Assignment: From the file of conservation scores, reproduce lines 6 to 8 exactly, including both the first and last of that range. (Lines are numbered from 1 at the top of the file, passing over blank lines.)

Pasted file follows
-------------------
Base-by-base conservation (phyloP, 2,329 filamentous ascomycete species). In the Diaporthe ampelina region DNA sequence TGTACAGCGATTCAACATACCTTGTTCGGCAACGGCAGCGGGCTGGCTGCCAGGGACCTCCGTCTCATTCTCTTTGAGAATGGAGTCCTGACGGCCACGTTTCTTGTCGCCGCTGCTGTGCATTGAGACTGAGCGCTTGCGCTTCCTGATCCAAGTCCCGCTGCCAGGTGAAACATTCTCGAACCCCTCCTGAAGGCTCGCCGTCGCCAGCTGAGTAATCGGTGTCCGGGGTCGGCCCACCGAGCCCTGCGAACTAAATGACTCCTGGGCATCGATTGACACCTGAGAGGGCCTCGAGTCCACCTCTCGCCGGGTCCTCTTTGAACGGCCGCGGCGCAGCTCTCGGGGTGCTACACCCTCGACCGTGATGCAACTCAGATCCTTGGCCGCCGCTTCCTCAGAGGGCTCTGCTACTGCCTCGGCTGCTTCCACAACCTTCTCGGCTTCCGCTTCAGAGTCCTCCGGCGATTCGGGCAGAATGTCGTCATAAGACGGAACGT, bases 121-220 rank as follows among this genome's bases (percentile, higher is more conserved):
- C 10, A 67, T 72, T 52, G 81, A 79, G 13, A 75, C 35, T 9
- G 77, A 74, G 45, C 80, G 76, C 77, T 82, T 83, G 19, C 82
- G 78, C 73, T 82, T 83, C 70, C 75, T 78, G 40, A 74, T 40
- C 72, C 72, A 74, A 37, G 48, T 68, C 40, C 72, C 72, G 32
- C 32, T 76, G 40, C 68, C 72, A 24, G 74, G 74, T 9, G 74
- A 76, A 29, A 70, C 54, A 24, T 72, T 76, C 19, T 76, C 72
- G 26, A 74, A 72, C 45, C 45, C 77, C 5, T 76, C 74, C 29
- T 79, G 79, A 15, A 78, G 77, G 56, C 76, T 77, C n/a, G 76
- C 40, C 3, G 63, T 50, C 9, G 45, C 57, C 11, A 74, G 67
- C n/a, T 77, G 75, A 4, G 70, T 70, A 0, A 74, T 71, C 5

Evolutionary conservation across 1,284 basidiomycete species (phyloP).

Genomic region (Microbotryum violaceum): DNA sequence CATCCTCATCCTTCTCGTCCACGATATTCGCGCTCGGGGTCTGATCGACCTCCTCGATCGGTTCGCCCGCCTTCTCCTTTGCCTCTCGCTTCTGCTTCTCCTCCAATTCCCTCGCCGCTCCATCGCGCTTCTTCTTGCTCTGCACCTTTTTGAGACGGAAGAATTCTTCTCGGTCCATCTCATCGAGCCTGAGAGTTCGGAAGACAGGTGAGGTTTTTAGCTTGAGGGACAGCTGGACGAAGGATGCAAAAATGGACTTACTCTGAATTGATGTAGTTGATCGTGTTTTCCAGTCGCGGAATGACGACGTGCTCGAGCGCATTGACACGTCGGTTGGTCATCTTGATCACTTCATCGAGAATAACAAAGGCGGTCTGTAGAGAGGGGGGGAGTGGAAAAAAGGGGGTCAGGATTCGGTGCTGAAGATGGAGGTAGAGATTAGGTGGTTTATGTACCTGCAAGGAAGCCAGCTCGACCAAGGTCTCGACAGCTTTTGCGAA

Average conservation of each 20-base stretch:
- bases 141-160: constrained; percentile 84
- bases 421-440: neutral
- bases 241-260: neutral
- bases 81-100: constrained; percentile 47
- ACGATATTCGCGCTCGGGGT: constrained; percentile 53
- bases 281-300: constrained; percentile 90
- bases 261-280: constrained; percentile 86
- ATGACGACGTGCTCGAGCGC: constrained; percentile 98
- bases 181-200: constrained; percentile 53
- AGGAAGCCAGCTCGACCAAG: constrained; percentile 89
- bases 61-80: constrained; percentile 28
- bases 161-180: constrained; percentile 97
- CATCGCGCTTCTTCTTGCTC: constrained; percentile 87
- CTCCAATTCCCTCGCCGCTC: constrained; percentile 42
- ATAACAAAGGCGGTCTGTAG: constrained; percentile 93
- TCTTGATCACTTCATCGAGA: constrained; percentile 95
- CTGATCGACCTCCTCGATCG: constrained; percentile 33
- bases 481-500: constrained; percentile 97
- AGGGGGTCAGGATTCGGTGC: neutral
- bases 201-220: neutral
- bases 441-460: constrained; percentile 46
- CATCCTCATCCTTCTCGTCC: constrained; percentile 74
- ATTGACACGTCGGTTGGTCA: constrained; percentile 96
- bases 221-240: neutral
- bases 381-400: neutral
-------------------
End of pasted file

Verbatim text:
- C 32, T 76, G 40, C 68, C 72, A 24, G 74, G 74, T 9, G 74
- A 76, A 29, A 70, C 54, A 24, T 72, T 76, C 19, T 76, C 72
- G 26, A 74, A 72, C 45, C 45, C 77, C 5, T 76, C 74, C 29